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JAG majors to face retention screening

Jun. 3, 2013 - 12:46PM   |  
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Majors who are passed over twice or more for promotion to O-5 by the upcoming Judge Advocate General’s Corps lieutenant colonel board will be screened to determine whether they will stay on active duty by a selective continuation review panel that meets after the promotion board.

The fiscal 2013 Regular Army lieutenant colonel JAG board is tentatively scheduled for Aug. 12-14. The zones of consideration include:


Above-zone: JAG majors with active-duty dates of rank of June 10, 2007, or earlier.


Primary zone: Majors with ADOR of June 11, 2007, through July 1, 2008.


Below-zone: Majors with ADOR of July 2, 2008, through June 12, 2009.

Under federal law, passed-over majors may be recommended for selective continuation if they are not on a standing promotion list for lieutenant colonel, have not been in SelCon status or are in a SelCon status that will end before release of this year’s SelCon list and who do not have a voluntary or mandatory release or retirement date that is within 90 days of the convening of the Aug. 12 promotion board.

While the SelCon law authorizes the Army to retain passed-over captains and majors who are otherwise fully qualified for service, recent messages announcing zones of consideration for the fiscal 2013 promotion boards indicate the Army will be more restrictive in exercising that authority during the drawdown.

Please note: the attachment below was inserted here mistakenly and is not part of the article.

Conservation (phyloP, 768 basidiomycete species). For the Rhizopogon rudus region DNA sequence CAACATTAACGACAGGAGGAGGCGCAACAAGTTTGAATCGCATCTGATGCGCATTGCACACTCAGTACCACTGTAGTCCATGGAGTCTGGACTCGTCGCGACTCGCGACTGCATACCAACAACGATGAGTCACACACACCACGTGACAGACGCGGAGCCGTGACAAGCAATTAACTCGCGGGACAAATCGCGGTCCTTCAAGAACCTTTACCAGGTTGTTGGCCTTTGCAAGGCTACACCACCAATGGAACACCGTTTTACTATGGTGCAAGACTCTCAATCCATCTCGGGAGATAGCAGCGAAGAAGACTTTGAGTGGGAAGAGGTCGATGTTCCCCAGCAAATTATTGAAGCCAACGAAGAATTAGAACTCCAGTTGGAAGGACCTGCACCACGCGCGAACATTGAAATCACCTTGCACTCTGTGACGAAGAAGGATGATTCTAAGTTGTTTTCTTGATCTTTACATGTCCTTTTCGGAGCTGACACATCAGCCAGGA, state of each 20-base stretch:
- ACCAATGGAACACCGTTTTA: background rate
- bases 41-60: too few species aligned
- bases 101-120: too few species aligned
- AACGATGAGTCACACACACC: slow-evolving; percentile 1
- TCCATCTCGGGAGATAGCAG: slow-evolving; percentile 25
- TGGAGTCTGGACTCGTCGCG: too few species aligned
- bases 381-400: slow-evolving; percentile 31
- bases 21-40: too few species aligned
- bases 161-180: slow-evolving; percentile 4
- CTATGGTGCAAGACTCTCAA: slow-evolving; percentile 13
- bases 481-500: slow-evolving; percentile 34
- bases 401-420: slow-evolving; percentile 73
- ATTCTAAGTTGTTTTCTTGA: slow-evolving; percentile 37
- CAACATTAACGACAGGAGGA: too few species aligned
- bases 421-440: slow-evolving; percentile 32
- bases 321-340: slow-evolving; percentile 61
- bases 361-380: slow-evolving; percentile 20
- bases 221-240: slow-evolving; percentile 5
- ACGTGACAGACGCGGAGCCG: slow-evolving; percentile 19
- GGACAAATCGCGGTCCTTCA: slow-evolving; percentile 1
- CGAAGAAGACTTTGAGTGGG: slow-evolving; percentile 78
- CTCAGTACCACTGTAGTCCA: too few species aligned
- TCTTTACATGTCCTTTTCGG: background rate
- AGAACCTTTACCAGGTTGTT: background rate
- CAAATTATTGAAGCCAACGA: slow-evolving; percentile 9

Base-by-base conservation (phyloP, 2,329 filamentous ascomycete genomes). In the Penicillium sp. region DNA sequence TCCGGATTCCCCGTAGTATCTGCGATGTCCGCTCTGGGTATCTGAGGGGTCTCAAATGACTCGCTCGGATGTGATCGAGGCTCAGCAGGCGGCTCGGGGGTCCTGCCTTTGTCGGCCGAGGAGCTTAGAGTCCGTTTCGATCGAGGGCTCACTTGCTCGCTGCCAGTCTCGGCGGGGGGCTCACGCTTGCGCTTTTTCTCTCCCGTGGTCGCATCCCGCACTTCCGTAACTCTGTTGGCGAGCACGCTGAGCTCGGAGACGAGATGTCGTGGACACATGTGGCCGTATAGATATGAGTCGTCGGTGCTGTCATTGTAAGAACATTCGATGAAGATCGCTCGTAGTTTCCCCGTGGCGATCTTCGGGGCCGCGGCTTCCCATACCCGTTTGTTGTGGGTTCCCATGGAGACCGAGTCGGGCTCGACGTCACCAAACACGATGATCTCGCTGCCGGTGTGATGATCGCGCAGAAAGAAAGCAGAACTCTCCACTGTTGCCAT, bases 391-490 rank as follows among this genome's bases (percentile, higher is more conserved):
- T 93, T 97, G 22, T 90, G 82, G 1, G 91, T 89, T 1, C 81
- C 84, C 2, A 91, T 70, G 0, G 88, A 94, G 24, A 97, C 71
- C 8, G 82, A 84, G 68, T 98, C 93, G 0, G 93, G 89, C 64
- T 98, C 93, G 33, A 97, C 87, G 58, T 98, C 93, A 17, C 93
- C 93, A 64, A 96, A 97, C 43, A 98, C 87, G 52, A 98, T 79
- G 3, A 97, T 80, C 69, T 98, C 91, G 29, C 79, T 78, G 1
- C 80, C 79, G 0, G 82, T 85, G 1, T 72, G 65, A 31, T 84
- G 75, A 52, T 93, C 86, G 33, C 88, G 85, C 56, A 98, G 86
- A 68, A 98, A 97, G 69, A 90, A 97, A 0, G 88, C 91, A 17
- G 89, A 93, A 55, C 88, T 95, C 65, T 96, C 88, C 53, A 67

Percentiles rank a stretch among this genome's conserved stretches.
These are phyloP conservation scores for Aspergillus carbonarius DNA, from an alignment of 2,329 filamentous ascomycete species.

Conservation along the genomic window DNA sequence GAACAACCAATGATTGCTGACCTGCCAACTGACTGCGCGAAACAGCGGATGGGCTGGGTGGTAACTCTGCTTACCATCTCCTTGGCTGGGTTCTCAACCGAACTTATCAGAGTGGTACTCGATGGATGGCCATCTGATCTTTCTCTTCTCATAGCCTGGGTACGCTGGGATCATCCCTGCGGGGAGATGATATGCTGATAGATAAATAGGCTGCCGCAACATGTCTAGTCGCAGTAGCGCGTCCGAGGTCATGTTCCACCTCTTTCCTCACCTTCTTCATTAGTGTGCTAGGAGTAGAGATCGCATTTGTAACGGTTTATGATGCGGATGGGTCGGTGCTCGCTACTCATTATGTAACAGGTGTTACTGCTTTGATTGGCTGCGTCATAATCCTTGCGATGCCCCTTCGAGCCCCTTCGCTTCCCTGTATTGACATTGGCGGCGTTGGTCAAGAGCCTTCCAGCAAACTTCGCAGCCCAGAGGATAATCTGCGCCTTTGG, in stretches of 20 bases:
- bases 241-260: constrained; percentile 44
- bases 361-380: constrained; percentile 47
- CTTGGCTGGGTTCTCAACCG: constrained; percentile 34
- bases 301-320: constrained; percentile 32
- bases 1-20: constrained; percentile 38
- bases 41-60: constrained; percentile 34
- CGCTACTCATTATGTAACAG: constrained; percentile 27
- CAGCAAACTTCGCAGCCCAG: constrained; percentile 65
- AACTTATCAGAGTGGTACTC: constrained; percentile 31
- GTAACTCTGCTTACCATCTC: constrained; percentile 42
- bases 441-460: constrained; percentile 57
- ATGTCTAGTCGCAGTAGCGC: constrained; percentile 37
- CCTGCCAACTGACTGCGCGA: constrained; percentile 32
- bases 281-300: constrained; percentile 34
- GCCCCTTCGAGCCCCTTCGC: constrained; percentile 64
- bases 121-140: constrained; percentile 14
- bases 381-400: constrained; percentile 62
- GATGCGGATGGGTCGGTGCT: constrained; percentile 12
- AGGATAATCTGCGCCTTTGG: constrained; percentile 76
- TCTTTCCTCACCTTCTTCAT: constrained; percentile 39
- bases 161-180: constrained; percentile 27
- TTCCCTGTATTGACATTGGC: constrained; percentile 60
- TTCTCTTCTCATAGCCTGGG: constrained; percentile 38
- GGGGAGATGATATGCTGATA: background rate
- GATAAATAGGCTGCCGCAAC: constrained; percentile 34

For example, lieutenant colonel boards generally will be followed by SelCon boards, as will some major boards for the special branches. However, SelCon was not offered to captains who received a second nonselection for O-4 by the 2013 Army Competitive Category major board.

The law does not authorize SelCon for lieutenants passed over for promotion to captain.

Officers who are not offered SelCon may be eligible for the Temporary Early Retirement Authority, a provision of law popularly called the 15-year retirement plan.

TERA allows select categories of soldiers with at least 15 years of service to retire early and receive the same benefits as those who retire at 20 years of service, except that their retirement pay is reduced accordingly.

As authorized by Congress, and directed by Army Secretary John McHugh, TERA will be offered during the drawdown to qualified officers who face involuntary separation because they are consecutively passed over for promotion.

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